Hand Hygiene (Hand Washing)
Hand hygiene is the act of cleaning your hands to reduce the number of germs on them. Proper hand hygiene is one of the most important things you can do to prevent infections. Hand hygiene should be done often, including:
- After touching raw meat and fish.
- Before and after preparing a meal.
- Before and after caring for a sick person or cleaning a cut or wound.
- After using the bathroom.
- After touching bodily fluids such as urine, stool, mucous, or blood.
- After touching animal waste.
- After touching garbage.
There are two ways of doing hand hygiene.
- The first is by washing your hands with soap and water.
- The second is the use of an alcohol-based hand sanitizer.
When you see dirt on your hands, hand hygiene should be done with soap and water. Below are the directions to perform the two types of hand hygiene.
Soap and Water
- Turn on the water and wet your hands.
- Apply soap.
- Rub your hands together to lather the soap, making sure you cover the palms, back of your hands, in between your fingers, and under your nails.
- After scrubbing your entire hands for 20 seconds (you can either count to twenty or sing "happy birthday" twice), rinse your hands with clean, running water.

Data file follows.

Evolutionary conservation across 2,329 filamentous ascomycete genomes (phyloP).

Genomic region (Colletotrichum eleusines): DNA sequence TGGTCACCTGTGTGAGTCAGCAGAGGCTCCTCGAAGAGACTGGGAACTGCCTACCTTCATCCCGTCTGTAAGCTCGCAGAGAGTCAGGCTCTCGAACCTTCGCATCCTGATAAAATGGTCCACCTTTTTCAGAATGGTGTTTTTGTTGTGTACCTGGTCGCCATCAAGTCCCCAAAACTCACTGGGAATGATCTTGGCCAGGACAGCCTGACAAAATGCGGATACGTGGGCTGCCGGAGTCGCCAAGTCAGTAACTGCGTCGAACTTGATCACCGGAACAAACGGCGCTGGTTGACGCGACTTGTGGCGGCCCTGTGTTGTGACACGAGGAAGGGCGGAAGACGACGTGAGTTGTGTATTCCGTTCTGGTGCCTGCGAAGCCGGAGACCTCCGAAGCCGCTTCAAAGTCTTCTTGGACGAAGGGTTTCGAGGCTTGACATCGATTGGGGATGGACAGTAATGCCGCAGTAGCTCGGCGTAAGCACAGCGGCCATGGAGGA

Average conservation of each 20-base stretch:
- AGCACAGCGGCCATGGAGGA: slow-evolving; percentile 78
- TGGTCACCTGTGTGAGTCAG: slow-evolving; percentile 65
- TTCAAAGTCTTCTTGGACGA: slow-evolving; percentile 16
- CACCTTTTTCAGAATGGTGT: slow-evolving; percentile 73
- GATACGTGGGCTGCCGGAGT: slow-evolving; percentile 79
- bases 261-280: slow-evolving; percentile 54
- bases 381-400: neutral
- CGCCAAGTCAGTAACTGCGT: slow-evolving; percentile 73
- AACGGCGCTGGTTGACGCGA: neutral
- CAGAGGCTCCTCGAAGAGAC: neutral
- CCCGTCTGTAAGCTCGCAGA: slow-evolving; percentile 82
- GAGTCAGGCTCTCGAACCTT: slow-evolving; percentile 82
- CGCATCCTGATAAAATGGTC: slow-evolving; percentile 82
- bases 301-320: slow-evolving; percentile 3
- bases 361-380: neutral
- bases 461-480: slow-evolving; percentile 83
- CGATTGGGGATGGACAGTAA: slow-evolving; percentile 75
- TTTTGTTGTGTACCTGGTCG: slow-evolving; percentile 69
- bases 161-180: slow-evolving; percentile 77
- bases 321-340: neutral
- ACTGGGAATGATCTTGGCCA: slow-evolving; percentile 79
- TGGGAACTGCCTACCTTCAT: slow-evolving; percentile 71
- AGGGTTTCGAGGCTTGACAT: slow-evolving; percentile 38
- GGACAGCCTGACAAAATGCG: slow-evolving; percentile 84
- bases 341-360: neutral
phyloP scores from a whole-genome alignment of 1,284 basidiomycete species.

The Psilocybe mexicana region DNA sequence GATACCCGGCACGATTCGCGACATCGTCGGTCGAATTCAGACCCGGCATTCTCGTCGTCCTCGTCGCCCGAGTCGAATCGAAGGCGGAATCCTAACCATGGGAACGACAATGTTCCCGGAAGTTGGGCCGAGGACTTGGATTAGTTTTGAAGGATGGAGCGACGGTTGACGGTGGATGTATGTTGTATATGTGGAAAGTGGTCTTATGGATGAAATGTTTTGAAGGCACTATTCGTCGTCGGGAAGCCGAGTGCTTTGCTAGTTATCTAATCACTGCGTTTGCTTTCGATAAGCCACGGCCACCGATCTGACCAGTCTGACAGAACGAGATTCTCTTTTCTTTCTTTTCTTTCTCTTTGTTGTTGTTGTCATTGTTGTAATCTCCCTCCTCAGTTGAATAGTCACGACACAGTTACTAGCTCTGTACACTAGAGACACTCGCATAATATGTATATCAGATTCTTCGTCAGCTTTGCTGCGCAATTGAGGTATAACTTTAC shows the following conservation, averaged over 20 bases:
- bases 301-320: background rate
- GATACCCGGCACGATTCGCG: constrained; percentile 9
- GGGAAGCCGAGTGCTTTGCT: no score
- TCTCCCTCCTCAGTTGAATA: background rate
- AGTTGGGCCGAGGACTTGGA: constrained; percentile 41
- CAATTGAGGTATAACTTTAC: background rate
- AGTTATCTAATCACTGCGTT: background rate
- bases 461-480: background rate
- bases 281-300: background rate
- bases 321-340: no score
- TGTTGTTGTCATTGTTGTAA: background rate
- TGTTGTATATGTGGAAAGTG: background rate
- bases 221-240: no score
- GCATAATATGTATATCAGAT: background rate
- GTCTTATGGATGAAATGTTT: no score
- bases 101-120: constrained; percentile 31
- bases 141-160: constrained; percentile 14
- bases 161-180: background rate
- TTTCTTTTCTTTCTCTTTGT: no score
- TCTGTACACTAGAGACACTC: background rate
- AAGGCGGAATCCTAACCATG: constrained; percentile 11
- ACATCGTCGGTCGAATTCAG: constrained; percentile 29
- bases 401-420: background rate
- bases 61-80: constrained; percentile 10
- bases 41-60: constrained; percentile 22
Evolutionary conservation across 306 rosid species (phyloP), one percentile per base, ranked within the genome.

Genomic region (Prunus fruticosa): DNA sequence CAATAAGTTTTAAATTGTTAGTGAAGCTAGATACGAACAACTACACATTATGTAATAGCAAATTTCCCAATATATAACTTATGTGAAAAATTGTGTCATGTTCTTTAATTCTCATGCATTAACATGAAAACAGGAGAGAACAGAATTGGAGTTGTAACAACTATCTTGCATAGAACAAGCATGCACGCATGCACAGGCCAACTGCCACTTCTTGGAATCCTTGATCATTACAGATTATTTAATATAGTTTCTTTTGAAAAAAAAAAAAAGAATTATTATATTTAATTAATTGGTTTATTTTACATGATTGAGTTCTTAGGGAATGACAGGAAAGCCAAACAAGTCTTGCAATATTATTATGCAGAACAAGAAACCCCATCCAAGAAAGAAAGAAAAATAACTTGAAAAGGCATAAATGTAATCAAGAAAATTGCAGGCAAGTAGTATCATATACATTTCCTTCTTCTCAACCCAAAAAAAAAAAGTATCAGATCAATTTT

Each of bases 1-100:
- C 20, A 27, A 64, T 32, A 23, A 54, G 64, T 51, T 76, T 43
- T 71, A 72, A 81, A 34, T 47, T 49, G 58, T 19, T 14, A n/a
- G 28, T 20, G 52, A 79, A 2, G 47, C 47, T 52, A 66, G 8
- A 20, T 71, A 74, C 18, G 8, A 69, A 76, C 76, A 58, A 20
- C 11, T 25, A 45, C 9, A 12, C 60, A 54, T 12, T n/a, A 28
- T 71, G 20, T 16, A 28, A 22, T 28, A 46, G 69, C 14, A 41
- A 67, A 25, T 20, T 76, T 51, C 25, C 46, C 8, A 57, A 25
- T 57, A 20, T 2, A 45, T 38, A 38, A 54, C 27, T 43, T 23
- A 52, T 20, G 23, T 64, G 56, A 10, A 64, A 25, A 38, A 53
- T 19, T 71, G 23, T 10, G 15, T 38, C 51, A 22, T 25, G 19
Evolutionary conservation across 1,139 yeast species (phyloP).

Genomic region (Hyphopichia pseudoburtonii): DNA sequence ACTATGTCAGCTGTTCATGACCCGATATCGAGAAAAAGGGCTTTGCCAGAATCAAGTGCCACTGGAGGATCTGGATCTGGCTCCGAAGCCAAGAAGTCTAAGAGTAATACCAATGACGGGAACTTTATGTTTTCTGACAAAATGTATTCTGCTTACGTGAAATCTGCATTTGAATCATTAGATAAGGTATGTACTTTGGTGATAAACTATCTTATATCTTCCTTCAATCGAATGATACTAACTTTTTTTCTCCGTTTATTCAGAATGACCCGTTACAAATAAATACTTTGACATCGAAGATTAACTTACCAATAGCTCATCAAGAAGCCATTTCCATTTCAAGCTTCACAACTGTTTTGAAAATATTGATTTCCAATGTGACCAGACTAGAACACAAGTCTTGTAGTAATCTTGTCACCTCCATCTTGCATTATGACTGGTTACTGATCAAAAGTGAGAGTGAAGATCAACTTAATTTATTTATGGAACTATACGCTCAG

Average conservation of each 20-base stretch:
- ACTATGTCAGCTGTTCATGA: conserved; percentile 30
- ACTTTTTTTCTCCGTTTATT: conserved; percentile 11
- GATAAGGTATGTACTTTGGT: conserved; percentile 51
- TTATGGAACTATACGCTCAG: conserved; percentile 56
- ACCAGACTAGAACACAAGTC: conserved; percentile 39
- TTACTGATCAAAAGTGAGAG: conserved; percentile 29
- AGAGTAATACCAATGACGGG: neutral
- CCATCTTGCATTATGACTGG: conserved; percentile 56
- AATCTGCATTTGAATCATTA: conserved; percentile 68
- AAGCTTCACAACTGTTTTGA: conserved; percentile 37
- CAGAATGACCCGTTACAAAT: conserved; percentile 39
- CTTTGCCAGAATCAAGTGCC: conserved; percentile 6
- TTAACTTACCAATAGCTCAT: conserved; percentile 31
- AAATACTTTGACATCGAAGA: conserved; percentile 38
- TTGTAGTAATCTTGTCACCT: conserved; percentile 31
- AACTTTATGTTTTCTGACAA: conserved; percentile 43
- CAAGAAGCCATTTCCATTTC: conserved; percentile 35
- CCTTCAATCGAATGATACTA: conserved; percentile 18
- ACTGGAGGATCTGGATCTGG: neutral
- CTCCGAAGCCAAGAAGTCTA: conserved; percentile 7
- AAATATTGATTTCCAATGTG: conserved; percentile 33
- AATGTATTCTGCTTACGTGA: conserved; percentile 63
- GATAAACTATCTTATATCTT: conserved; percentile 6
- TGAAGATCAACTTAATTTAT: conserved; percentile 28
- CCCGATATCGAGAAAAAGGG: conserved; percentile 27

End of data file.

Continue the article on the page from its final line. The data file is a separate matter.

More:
- Dry your hands with a clean towel or paper towel. You can also let them air dry.
- Turn off the running water using the towel or paper towel used to dry your hands.
Alcohol-Based Gel/Foam Sanitizer
- Place the right amount of gel/foam on the palm of one hand. Most gels/foams dispense the right amount of sanitizer, but you may want to check the directions on the product label to make sure you use the correct amount.
- Rub your hands together, being sure to cover your palms, backs of your hands, in between your fingers, and under your nails.
- Keep rubbing your hands until they are dry.
Hand hygiene is very important while you are receiving treatment for cancer – for both you and your visitors. During treatment your immune system may be compromised, making you more prone to infections. If you have any questions about hand hygiene, please ask your health care provider.
Adapted from "Wash Your Hands"